But the lockdowns also created new opportunities for families to play together. Some children found life less overwhelming with fewer social obligations, while others embraced independent learning. “The ability to learn in a familiar setting is actually a benefit for some children – if it’s a secure, positive and enriching environment.”

Play also hones coping skills, provides stress relief and enhances wellbeing, which is why encouraging children to learn through play is so important. A playful approach to mealtimes might mean stacking cereal boxes to make different shapes at breakfast, or adding a new ingredient to dinner to find out what it tastes like. “Play gives us a different perspective on everyday life and creates opportunities to see alternatives and apply more flexible thinking,” says Thomsen. “It’s about supporting children’s curiosity (as well as your own), because a lot of this phase of our lives has been about uncertainty. But the ability to handle uncertainty – to play our way out of it – has been a strong positive.”

Amit Shah is a business owner and IT professional who spent more time playing with his four-year-old son, Ayden, during lockdown. “I wanted to enjoy these early years with my son, but I always felt I was missing out because of my very busy work schedule,” he says. “I learned playful parenting from my wife’s naturally playful approach, and having extra family time, with no commute, was a priceless opportunity to bond, make memories, and stimulate our son’s mental and emotional development.”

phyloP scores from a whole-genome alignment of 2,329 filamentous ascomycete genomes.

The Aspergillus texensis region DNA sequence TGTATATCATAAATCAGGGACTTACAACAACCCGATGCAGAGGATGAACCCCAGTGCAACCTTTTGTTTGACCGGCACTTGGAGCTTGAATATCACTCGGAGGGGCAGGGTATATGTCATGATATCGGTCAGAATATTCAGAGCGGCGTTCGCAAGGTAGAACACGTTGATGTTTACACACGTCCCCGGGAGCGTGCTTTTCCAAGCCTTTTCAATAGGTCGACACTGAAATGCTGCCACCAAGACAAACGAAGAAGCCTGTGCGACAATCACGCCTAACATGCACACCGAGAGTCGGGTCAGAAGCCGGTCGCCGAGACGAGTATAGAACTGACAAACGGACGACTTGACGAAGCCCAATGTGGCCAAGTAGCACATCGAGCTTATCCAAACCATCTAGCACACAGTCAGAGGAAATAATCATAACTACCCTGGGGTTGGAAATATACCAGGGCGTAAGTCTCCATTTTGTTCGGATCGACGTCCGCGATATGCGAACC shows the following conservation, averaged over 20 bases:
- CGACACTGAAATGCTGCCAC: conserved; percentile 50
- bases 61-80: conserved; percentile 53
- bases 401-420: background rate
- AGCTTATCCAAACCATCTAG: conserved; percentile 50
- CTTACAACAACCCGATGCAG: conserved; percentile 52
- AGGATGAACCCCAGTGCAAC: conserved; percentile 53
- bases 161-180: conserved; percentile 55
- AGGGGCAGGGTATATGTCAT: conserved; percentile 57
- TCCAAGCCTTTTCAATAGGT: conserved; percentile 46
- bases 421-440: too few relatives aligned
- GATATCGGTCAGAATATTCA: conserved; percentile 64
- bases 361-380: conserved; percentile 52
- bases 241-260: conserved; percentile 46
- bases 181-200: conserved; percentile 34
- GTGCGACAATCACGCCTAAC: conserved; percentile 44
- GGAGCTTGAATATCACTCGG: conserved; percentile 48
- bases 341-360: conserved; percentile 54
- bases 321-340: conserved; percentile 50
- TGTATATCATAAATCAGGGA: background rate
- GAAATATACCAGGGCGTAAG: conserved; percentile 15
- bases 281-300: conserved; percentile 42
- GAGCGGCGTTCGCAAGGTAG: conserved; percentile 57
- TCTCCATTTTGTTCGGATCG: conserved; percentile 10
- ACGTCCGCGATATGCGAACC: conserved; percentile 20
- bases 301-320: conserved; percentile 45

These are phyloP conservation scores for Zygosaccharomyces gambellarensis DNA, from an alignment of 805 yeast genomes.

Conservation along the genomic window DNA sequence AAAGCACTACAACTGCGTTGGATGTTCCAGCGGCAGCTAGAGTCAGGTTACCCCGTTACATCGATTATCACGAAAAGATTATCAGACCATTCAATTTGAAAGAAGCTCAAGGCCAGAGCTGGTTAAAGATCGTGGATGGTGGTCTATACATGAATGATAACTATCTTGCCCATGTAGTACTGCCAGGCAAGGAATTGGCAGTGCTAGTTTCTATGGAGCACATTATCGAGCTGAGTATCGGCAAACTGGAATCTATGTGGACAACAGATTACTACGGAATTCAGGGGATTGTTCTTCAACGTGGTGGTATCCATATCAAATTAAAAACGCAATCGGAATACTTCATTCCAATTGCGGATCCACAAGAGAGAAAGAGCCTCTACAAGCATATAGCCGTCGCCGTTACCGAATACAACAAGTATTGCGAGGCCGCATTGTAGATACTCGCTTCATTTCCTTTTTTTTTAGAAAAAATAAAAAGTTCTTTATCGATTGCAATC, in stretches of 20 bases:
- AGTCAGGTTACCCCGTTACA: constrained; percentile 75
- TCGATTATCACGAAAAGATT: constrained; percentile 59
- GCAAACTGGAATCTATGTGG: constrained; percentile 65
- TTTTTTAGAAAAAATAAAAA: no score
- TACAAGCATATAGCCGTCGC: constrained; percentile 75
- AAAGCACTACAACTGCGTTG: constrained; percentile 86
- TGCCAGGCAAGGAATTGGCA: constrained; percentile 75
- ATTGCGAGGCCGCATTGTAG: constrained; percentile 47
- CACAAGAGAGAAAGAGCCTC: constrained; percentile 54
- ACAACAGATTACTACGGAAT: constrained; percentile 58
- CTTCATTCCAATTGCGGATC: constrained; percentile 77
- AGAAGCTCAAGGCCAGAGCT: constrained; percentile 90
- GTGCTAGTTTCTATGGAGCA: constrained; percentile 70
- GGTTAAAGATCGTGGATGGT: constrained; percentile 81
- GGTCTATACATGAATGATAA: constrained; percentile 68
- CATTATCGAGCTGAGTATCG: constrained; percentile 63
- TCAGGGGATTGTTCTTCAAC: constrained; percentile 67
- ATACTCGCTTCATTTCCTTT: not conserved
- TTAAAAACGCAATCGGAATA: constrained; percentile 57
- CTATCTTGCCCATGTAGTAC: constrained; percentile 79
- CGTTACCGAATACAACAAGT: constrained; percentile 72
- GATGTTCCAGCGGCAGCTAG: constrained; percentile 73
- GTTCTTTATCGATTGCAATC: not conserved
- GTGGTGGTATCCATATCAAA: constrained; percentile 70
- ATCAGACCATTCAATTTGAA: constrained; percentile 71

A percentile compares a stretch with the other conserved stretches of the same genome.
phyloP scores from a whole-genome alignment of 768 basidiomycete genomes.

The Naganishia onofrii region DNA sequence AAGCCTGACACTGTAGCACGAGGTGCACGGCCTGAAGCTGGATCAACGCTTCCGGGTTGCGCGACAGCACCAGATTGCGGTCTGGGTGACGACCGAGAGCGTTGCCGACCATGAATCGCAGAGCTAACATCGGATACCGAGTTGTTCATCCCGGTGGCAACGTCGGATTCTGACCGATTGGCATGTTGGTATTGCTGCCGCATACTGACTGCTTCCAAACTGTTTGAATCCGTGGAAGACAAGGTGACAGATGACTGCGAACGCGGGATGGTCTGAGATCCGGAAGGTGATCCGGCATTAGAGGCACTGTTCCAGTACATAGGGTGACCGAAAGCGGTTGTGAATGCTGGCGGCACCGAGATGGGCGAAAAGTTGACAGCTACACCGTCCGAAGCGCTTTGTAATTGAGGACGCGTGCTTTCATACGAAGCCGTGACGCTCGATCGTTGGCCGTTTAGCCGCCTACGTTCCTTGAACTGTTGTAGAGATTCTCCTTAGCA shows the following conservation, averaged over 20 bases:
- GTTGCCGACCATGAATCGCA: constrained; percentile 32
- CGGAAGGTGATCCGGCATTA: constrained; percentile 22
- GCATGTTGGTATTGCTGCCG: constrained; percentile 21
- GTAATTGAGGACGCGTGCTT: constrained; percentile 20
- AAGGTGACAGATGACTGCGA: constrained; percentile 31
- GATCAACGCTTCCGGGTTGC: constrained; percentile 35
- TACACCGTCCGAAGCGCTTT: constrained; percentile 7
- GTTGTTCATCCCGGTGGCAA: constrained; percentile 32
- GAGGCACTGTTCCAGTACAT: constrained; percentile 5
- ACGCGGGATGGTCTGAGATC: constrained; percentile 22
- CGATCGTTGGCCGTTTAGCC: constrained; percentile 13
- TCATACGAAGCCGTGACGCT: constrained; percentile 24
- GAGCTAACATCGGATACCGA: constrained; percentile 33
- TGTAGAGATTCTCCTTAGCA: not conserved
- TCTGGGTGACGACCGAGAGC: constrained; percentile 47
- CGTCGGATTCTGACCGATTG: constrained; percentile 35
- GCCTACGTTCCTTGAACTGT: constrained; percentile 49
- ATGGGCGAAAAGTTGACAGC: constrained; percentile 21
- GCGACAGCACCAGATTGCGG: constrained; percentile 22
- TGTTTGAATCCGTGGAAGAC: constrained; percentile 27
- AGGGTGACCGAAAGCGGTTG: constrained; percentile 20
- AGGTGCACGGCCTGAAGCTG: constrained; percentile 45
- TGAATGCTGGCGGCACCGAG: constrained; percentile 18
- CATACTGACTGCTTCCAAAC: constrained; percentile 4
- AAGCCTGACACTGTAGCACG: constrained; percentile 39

Play doesn’t need to be complicated or costly, but it matters that parents enjoy it too. Sharing your enthusiasm with your child is a natural starting point. Shah created games with his son based on his own love of maths. “He’s able to count, compare numbers and quantities, refer to human organs and bones using the correct medical terminology, and identify countries just by looking at their shape on a map,” Shah says.

“We’ve focused on photos instead of cartoons, encouraged physical activities and time outdoors, and replaced screen time with tactile learning resources.”

If time to play with your child seems like a luxury you can’t afford, resources that inspire play are invaluable. The LEGO Foundation playlist is an online library of family play activities, while the Unicef Parenting hub offers age-specific play prompts.

Ultimately, play is our best resource for family bonding, according to Shonkoff. “Play is a wonderful way for parents and children to get to know each other – for children to learn about human relationships and for parents to learn about what is special and unique about each child.”

Are you looking for fun and engaging learning through play activities for your children? Visit the LEGO Foundation’s Playlist